‘Fake news’ leaps out at Chris Kenny, but what other words got up our noses this year? Australian author and journalist Kel Richards tells Chris plenty of words annoyed us in 2017. “Some make your fingernails curl. We are heirs to the language of Shakespeare. Realise that and use it better. “How about ‘alternative facts’? We’re journalists, Chris. The facts are the facts, aren’t they?”“I saw in a shop window the other day the phrase ‘handcrafted’.
Prime Minister Malcolm Turnbull has avoided explaining why Tony Abbott has been left out of his new cabinet. Mr Turnbull joined Chris Kenny in his first 2GB appearance in several months, claiming he’s assembled an “outstanding cabinet”. “There’s a lot of talent in the party room and not all of it can be in the Ministry. Everybody’s got people they think should be in the Ministry.
Former Queensland premier Campbell Newman and retired National Senate leader Ron Boswell have been reprimanded by the Liberal National Party, and there are moves for them to be expelled. The push comes after the pair criticised the party’s dismal state election campaign. Newman received a warning letter indicating there were complaints against him. The former premier speaks with Chris Kenny to give his response. “I’ll be a little guarded in my comments.
Muck Rack makes it simple to find people, tweets, or articles that mention any name, keyword, company, hashtag etc. We've compiled this guide to help you make the most of your search.
Selecting a term
Start searching tweets, articles from media outlets, articles mentioned in tweets, journalists'
names, titles and bios with some suggested searches:
Companies or Topics (e.g. iPhone, Microsoft)
Phrases (e.g. "cloud computing") — use quotes to keep the terms together
Twitter handles (e.g. @username) — returns those who have mentioned or replied to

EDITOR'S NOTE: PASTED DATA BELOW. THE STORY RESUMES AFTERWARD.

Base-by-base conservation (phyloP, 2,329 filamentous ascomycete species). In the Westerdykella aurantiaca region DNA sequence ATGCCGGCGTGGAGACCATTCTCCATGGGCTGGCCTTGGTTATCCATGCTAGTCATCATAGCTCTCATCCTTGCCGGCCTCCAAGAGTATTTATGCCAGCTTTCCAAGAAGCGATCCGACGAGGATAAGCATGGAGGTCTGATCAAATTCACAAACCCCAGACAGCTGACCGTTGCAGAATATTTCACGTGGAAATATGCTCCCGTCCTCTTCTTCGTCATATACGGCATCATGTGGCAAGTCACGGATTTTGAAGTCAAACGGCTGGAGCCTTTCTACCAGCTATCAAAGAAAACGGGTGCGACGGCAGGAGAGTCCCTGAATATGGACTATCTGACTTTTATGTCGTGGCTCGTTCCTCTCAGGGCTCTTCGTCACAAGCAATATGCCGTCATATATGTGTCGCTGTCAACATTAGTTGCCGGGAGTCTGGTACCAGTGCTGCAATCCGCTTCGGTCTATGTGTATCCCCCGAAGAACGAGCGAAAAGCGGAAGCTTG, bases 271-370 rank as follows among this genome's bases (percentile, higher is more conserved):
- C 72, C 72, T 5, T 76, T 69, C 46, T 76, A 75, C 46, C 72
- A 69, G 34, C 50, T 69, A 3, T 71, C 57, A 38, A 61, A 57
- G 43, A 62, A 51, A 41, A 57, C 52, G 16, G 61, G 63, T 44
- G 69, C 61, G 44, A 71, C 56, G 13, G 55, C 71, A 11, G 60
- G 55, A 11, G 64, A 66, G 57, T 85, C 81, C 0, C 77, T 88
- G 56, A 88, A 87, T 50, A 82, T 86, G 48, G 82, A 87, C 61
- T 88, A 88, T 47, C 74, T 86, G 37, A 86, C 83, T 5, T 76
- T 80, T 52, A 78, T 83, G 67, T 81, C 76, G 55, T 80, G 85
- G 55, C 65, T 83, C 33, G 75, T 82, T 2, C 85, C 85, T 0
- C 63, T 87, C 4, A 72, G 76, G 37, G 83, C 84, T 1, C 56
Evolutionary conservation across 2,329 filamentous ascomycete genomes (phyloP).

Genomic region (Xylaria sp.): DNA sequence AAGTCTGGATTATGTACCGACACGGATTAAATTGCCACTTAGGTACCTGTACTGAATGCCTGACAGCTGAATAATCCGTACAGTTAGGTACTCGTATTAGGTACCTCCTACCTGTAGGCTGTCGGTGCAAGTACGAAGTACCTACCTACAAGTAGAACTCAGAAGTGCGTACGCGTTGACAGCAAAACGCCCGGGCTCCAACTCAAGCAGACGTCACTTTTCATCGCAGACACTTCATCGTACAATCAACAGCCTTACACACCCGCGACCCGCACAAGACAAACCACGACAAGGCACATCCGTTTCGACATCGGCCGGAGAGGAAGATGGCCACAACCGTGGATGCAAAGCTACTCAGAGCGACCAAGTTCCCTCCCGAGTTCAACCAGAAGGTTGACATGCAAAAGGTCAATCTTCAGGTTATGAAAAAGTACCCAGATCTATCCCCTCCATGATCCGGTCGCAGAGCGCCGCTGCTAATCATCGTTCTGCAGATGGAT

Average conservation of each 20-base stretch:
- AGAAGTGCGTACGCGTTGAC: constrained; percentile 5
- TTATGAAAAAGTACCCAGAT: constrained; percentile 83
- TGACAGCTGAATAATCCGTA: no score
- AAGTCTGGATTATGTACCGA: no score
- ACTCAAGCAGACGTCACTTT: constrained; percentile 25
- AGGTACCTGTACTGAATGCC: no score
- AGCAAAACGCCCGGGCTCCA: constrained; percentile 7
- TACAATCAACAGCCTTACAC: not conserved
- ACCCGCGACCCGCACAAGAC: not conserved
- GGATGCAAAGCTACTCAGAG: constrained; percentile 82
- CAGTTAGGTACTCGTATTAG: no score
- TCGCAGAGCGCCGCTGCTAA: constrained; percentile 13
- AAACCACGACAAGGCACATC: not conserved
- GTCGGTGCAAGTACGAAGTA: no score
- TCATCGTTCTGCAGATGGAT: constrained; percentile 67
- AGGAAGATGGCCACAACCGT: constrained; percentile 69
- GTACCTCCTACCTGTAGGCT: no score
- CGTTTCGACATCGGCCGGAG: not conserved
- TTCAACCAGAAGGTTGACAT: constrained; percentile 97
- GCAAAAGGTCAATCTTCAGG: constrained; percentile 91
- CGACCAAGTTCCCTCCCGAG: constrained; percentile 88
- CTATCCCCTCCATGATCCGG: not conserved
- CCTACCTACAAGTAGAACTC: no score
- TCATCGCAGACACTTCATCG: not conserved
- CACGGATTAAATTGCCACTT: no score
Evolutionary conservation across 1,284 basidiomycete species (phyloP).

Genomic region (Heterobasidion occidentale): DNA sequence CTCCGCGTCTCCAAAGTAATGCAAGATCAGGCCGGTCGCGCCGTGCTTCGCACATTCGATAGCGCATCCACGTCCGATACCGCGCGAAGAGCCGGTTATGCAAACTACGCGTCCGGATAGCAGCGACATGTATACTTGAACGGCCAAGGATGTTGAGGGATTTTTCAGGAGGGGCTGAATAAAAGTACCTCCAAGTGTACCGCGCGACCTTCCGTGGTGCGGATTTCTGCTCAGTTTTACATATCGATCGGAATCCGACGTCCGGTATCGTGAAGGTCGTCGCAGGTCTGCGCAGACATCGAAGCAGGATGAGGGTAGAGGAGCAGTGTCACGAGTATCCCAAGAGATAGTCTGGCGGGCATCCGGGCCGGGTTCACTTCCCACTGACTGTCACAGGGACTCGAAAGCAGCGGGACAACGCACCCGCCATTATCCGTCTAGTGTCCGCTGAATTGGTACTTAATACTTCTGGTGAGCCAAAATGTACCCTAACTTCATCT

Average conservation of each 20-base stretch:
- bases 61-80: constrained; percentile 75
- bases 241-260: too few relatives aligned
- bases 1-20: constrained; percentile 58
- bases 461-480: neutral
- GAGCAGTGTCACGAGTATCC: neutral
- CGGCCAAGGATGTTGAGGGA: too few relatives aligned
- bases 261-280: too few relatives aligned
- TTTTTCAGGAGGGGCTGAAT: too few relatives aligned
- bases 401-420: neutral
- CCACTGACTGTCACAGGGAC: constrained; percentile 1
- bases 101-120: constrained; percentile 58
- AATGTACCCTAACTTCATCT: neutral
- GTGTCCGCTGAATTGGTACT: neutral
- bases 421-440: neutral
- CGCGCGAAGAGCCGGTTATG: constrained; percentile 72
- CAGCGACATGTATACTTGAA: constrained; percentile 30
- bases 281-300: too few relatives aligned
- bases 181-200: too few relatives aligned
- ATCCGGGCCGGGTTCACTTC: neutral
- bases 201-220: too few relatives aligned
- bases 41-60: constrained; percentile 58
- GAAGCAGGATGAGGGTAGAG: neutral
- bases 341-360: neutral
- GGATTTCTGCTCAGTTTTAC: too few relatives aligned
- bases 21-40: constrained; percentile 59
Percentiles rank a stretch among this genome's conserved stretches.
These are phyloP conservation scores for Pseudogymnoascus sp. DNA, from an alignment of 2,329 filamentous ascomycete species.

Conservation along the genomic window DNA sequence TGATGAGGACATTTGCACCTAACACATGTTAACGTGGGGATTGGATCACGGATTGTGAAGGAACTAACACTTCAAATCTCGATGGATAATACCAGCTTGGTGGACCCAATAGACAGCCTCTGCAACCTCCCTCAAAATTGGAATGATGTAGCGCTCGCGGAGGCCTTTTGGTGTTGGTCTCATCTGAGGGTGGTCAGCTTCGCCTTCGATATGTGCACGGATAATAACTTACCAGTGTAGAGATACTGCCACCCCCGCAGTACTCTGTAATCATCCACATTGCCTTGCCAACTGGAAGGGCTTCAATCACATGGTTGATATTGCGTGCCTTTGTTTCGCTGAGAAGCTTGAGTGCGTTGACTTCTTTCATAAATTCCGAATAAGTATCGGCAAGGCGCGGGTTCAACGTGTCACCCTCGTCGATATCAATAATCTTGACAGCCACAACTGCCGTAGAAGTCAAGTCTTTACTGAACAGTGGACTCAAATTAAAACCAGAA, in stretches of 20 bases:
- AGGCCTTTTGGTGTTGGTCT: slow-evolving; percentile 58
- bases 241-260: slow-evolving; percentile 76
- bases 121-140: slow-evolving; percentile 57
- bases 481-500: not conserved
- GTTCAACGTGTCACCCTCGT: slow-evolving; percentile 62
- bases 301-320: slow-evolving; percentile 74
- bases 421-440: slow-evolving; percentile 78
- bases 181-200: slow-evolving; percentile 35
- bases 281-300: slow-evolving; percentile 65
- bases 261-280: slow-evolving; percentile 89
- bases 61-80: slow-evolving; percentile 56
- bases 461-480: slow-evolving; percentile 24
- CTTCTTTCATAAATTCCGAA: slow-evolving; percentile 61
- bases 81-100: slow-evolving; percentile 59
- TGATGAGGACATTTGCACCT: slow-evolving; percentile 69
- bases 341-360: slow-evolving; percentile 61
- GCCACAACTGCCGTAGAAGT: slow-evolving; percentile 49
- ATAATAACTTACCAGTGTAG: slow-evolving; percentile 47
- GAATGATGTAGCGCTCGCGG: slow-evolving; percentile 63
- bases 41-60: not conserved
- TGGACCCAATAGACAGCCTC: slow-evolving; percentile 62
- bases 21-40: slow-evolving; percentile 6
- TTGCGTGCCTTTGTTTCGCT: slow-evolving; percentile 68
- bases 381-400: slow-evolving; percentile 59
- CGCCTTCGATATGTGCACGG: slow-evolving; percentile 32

Names (e.g. "David Pogue")
Hashtags (e.g. #sxsw, #london2012)
Bio details (e.g. vegan, Olympics, father)
Muck Rack's Advanced Search allows for many boolean operators.
Find results that mention multiple specified terms, use AND or
+. For example, ensure each result contains both Elon Musk and Mark Zuckerberg by
searching Musk AND Zuckerberg or Musk + Zuckerberg.
Use the operators OR or , to broaden your search when you'd like either of
multiple terms to appear in results. (This is the default behavior of our search when no operators
are used). For example, results will contain either cake or cookie by searching cake OR cookie or cake,cookie
Use NOT or - to subtract results from your search. For
example, searching Disney will yield results about the Walt Disney Company as well as Walt Disney
World Resort. To exclude mentions of Disney World, search for Disney -World or Disney
When using one of these operators with a phrase, enclose it in quotation marks. For example, you can
find results about smartphones excluding Apple's iPhone 4S by searching smartphone -"iPhone
Exact case matching or punctuation
If you're searching for a brand name or keyword that relies on specific punctuation marks or capitalization, you can
find results that match your exact query by adding matchcase: before the keyword you're searching for, like matchcase:E*TRADE .
Use parentheses to separate multiple
boolean phrases. For example, to find journalists talking about having fun in Disney World or
Disneyland, search for ("disney world" OR disneyland) AND fun.
An asterisk can be used to search for any variation of a root word truncated by the asterisk. For example, searching for admin* will return results for administrator, administration, administer, administered, etc.
A near operator is an AND operator where you can control the distance between the words. You can vary the distance the near operation uses by adding a forward slash and number (between 0-99) such as strawberries NEAR/10 "whipped cream", which means the strawberries must exist within 10 words of "whipped cream".